For an herb to act as a tonic, all of its biochemical substances must be present. An extract—whether a tincture, essential oil, tablet or capsule—pulls out some, but not necessarily all, of the plant’s active substances. What’s left behind may be a component of the plant’s ability to act bi-directionally. Extracting also concentrates compounds, increasing the chance of a bad reaction. Essential oils in particular shouldn’t be used internally; be cautious if you apply them externally because pets lick them off.
All of this is to say that the safest way to give your pet herbs is to use the whole plant (leaves, roots, flowers), sprinkled over food. Teas added to food are a close second—they’re a very mild form of extraction and often the easiest way to help your pet enjoy herbs. If you must use the herbs in medicinal fashion (as manufactured products, in high dosages, or for specific medical problems), consult a professional.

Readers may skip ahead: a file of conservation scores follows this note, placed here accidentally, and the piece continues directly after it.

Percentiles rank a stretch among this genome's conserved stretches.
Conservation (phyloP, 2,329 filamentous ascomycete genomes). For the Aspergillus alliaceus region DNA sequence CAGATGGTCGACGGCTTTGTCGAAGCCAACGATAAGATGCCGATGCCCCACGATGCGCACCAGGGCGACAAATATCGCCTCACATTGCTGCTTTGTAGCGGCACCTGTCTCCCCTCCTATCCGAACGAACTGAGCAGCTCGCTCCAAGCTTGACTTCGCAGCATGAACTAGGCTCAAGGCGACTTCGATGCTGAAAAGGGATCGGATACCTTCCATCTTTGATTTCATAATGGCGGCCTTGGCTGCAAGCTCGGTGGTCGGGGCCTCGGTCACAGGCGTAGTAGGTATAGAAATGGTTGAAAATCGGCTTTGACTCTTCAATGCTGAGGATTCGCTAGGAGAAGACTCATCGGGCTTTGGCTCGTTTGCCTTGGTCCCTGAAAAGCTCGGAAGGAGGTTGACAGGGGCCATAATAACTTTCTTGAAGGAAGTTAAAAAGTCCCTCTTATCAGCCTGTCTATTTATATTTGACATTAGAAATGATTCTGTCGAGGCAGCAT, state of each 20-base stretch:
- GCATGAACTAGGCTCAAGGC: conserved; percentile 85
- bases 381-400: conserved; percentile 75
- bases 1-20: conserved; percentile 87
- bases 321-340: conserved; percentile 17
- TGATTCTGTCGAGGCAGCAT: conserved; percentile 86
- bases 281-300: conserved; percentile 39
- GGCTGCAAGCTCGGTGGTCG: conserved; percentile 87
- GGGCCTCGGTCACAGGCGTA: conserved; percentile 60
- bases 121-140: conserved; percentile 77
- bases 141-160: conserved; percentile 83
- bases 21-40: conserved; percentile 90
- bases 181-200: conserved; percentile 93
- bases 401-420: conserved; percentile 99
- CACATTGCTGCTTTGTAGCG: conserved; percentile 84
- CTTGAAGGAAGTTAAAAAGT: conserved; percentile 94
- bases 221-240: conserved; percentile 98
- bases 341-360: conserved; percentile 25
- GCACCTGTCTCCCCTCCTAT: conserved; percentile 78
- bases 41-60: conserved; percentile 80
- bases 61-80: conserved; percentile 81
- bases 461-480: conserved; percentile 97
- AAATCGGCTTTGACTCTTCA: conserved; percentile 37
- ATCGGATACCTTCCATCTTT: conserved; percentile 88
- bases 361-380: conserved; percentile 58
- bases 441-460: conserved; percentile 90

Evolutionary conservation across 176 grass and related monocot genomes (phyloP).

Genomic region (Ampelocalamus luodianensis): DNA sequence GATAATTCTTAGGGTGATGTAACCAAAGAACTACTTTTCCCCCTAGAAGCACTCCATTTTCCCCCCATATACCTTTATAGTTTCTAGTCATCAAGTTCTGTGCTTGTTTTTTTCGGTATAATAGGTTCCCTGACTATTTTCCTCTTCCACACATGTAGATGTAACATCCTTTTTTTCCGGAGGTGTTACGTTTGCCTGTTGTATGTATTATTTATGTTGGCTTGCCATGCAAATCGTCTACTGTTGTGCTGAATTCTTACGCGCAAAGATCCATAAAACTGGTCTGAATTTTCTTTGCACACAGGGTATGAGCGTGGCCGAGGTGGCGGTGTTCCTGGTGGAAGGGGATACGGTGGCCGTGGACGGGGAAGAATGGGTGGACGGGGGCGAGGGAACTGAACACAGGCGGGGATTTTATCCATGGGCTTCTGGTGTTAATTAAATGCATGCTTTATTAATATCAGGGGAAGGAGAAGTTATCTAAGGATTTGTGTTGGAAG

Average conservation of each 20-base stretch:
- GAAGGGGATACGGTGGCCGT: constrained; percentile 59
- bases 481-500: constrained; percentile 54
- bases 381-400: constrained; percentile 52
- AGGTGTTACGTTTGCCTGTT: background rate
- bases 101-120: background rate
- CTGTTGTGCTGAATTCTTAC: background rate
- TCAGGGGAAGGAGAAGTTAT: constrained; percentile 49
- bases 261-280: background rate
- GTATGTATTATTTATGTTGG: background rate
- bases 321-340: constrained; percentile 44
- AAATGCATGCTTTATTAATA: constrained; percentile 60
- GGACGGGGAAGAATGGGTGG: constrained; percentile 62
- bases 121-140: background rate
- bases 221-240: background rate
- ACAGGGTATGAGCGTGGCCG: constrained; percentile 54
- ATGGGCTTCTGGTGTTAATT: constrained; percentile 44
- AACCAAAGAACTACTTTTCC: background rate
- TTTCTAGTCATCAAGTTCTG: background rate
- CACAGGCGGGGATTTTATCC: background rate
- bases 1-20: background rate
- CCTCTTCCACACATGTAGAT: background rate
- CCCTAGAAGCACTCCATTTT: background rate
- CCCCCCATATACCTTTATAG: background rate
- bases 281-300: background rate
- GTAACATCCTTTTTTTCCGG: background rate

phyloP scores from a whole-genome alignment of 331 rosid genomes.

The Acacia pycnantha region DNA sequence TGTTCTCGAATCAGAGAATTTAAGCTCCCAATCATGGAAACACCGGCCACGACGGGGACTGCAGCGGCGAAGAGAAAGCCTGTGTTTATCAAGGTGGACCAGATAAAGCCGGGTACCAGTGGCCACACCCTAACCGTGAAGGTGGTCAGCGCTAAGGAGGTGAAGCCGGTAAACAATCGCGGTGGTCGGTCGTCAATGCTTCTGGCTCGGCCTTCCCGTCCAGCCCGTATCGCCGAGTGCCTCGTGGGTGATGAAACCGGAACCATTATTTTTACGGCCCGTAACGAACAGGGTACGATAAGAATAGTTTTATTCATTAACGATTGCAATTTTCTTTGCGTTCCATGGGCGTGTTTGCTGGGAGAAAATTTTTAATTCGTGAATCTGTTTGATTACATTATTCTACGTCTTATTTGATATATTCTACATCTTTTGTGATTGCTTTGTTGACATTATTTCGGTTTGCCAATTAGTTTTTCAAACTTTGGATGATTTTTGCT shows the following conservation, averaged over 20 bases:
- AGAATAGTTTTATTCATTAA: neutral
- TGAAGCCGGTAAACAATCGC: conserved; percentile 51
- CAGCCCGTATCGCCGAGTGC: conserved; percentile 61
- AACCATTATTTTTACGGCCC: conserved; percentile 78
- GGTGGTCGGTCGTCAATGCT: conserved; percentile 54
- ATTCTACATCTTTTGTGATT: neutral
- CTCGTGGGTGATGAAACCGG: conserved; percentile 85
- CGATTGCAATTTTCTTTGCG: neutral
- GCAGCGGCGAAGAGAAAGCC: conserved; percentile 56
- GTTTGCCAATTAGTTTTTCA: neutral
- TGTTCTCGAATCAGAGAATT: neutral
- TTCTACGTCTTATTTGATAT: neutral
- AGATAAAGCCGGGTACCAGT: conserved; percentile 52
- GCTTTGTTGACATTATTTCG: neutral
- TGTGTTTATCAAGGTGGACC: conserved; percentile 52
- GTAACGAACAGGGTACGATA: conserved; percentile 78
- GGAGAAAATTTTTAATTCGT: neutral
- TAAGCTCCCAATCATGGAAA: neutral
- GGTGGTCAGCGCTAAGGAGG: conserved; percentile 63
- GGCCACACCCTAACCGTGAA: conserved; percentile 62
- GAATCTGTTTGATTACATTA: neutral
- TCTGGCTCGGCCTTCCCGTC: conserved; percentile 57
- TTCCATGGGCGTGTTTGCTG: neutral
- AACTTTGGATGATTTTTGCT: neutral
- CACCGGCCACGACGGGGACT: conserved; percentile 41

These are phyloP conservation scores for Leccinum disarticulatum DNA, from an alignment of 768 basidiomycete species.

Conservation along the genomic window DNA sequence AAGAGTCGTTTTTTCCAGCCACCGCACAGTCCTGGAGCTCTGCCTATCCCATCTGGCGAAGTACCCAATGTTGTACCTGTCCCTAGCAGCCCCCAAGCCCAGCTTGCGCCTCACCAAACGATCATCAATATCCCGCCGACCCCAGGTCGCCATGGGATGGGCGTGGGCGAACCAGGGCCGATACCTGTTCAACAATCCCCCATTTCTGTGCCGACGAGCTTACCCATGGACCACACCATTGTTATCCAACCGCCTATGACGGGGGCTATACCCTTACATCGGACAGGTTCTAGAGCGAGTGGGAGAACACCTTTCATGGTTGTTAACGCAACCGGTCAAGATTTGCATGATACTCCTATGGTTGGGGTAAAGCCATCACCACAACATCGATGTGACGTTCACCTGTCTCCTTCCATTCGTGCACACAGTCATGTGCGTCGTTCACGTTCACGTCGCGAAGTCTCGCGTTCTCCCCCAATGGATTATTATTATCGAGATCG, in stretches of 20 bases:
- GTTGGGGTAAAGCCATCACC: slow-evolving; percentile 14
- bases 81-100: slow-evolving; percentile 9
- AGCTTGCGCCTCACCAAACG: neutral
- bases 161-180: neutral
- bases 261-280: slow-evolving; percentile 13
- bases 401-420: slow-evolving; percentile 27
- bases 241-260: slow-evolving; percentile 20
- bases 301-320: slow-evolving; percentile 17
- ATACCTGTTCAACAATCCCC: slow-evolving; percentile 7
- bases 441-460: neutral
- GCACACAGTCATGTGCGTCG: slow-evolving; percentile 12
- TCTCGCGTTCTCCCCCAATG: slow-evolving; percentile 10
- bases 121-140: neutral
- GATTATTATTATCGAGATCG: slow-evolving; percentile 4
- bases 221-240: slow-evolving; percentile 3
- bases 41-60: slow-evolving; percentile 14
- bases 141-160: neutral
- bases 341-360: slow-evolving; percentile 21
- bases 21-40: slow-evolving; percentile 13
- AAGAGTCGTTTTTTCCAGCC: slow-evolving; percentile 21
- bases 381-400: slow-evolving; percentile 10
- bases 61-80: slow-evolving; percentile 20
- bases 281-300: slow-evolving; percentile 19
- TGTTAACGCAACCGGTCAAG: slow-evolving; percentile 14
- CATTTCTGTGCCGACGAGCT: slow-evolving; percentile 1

Even though whole tonic herbs are extremely safe to use, any animal may have an unusual reaction. I recommend treating your pet with tonic herbs in small amounts for short periods of time while your pet is healthy. This way you’ll be able to monitor any idiosyncratic reactions before a crisis requires that you administer herbs medicinally.
There’s no shortcut to understanding how herbs can be used effectively. Have at least five good herbal reference books on your shelves, read several accounts about the herb in question and, if any of them report adverse side effects, put up the yellow caution flag and learn more about that herb.
Finally, ask the experts. For $15, the ASPCA National Animal Poison Control Center can provide its Household Plant Reference, a list of plants reported to be toxic to animals. Call (888) 426-4435.
Randy Kidd holds doctorates in veterinary medicine and veterinary and clinical pathology. After practicing traditionally for ten years, he opened Honoring the Animals, a holistic practice in Kansas City, Missouri.
Information provided in “Pet corner” is not intended to replace the advice of a qualified veterinarian.